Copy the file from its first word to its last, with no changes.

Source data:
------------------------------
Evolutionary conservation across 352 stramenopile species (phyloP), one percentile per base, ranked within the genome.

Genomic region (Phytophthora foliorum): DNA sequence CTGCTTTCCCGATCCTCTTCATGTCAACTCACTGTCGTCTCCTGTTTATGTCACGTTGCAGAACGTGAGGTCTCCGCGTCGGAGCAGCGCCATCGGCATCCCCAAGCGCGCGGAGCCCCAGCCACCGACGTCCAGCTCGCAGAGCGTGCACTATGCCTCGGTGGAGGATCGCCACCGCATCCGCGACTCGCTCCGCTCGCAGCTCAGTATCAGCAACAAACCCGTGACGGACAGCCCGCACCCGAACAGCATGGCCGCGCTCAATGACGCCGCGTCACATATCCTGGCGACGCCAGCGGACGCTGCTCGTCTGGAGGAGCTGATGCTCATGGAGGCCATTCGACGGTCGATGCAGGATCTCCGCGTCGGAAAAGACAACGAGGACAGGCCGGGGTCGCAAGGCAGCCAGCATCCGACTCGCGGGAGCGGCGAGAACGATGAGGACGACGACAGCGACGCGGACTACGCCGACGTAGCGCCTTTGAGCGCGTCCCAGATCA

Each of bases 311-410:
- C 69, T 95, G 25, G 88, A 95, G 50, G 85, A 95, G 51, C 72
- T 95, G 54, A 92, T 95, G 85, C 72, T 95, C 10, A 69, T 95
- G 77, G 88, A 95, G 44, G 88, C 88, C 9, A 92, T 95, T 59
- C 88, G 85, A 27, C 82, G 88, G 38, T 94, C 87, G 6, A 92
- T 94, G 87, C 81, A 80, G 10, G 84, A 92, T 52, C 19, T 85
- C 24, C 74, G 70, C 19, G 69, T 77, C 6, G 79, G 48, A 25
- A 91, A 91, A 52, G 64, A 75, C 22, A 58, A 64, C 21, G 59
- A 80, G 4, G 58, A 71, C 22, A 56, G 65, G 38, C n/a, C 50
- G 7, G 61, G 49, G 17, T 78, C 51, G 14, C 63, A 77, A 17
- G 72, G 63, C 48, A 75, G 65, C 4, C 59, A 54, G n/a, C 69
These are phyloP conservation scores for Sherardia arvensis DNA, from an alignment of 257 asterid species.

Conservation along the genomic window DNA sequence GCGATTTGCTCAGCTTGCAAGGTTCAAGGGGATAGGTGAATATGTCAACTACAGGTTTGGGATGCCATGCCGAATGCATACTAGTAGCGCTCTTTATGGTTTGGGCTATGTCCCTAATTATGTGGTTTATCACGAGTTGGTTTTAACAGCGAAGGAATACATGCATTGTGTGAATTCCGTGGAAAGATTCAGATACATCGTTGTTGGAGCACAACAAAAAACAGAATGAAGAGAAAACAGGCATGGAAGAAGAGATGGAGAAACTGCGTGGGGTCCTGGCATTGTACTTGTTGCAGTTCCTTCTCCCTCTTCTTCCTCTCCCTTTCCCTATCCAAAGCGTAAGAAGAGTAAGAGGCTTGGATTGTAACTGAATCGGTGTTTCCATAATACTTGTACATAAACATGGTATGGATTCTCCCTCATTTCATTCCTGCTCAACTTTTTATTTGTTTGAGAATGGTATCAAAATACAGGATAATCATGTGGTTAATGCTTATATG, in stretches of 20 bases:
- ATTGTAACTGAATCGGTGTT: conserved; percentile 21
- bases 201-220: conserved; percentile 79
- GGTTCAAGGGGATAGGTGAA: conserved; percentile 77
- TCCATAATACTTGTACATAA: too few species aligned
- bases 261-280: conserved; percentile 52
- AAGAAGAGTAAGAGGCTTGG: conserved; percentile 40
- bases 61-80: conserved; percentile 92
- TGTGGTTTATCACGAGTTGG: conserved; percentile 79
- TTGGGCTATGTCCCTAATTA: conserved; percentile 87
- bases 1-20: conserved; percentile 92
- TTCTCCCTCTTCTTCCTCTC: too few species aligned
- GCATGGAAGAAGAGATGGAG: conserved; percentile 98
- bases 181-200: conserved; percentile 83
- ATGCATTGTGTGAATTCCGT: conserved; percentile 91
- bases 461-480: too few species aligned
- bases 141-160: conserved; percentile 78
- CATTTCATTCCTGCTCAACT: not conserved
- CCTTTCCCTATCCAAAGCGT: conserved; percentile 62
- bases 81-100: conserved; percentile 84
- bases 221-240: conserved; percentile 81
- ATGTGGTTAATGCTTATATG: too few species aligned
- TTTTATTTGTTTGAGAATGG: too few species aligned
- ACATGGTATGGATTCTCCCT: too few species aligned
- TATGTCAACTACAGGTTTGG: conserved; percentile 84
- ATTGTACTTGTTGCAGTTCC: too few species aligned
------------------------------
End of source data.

Evolutionary conservation across 352 stramenopile species (phyloP), one percentile per base, ranked within the genome.

Genomic region (Phytophthora foliorum): DNA sequence CTGCTTTCCCGATCCTCTTCATGTCAACTCACTGTCGTCTCCTGTTTATGTCACGTTGCAGAACGTGAGGTCTCCGCGTCGGAGCAGCGCCATCGGCATCCCCAAGCGCGCGGAGCCCCAGCCACCGACGTCCAGCTCGCAGAGCGTGCACTATGCCTCGGTGGAGGATCGCCACCGCATCCGCGACTCGCTCCGCTCGCAGCTCAGTATCAGCAACAAACCCGTGACGGACAGCCCGCACCCGAACAGCATGGCCGCGCTCAATGACGCCGCGTCACATATCCTGGCGACGCCAGCGGACGCTGCTCGTCTGGAGGAGCTGATGCTCATGGAGGCCATTCGACGGTCGATGCAGGATCTCCGCGTCGGAAAAGACAACGAGGACAGGCCGGGGTCGCAAGGCAGCCAGCATCCGACTCGCGGGAGCGGCGAGAACGATGAGGACGACGACAGCGACGCGGACTACGCCGACGTAGCGCCTTTGAGCGCGTCCCAGATCA

Each of bases 311-410:
- C 69, T 95, G 25, G 88, A 95, G 50, G 85, A 95, G 51, C 72
- T 95, G 54, A 92, T 95, G 85, C 72, T 95, C 10, A 69, T 95
- G 77, G 88, A 95, G 44, G 88, C 88, C 9, A 92, T 95, T 59
- C 88, G 85, A 27, C 82, G 88, G 38, T 94, C 87, G 6, A 92
- T 94, G 87, C 81, A 80, G 10, G 84, A 92, T 52, C 19, T 85
- C 24, C 74, G 70, C 19, G 69, T 77, C 6, G 79, G 48, A 25
- A 91, A 91, A 52, G 64, A 75, C 22, A 58, A 64, C 21, G 59
- A 80, G 4, G 58, A 71, C 22, A 56, G 65, G 38, C n/a, C 50
- G 7, G 61, G 49, G 17, T 78, C 51, G 14, C 63, A 77, A 17
- G 72, G 63, C 48, A 75, G 65, C 4, C 59, A 54, G n/a, C 69
These are phyloP conservation scores for Sherardia arvensis DNA, from an alignment of 257 asterid species.

Conservation along the genomic window DNA sequence GCGATTTGCTCAGCTTGCAAGGTTCAAGGGGATAGGTGAATATGTCAACTACAGGTTTGGGATGCCATGCCGAATGCATACTAGTAGCGCTCTTTATGGTTTGGGCTATGTCCCTAATTATGTGGTTTATCACGAGTTGGTTTTAACAGCGAAGGAATACATGCATTGTGTGAATTCCGTGGAAAGATTCAGATACATCGTTGTTGGAGCACAACAAAAAACAGAATGAAGAGAAAACAGGCATGGAAGAAGAGATGGAGAAACTGCGTGGGGTCCTGGCATTGTACTTGTTGCAGTTCCTTCTCCCTCTTCTTCCTCTCCCTTTCCCTATCCAAAGCGTAAGAAGAGTAAGAGGCTTGGATTGTAACTGAATCGGTGTTTCCATAATACTTGTACATAAACATGGTATGGATTCTCCCTCATTTCATTCCTGCTCAACTTTTTATTTGTTTGAGAATGGTATCAAAATACAGGATAATCATGTGGTTAATGCTTATATG, in stretches of 20 bases:
- ATTGTAACTGAATCGGTGTT: conserved; percentile 21
- bases 201-220: conserved; percentile 79
- GGTTCAAGGGGATAGGTGAA: conserved; percentile 77
- TCCATAATACTTGTACATAA: too few species aligned
- bases 261-280: conserved; percentile 52
- AAGAAGAGTAAGAGGCTTGG: conserved; percentile 40
- bases 61-80: conserved; percentile 92
- TGTGGTTTATCACGAGTTGG: conserved; percentile 79
- TTGGGCTATGTCCCTAATTA: conserved; percentile 87
- bases 1-20: conserved; percentile 92
- TTCTCCCTCTTCTTCCTCTC: too few species aligned
- GCATGGAAGAAGAGATGGAG: conserved; percentile 98
- bases 181-200: conserved; percentile 83
- ATGCATTGTGTGAATTCCGT: conserved; percentile 91
- bases 461-480: too few species aligned
- bases 141-160: conserved; percentile 78
- CATTTCATTCCTGCTCAACT: not conserved
- CCTTTCCCTATCCAAAGCGT: conserved; percentile 62
- bases 81-100: conserved; percentile 84
- bases 221-240: conserved; percentile 81
- ATGTGGTTAATGCTTATATG: too few species aligned
- TTTTATTTGTTTGAGAATGG: too few species aligned
- ACATGGTATGGATTCTCCCT: too few species aligned
- TATGTCAACTACAGGTTTGG: conserved; percentile 84
- ATTGTACTTGTTGCAGTTCC: too few species aligned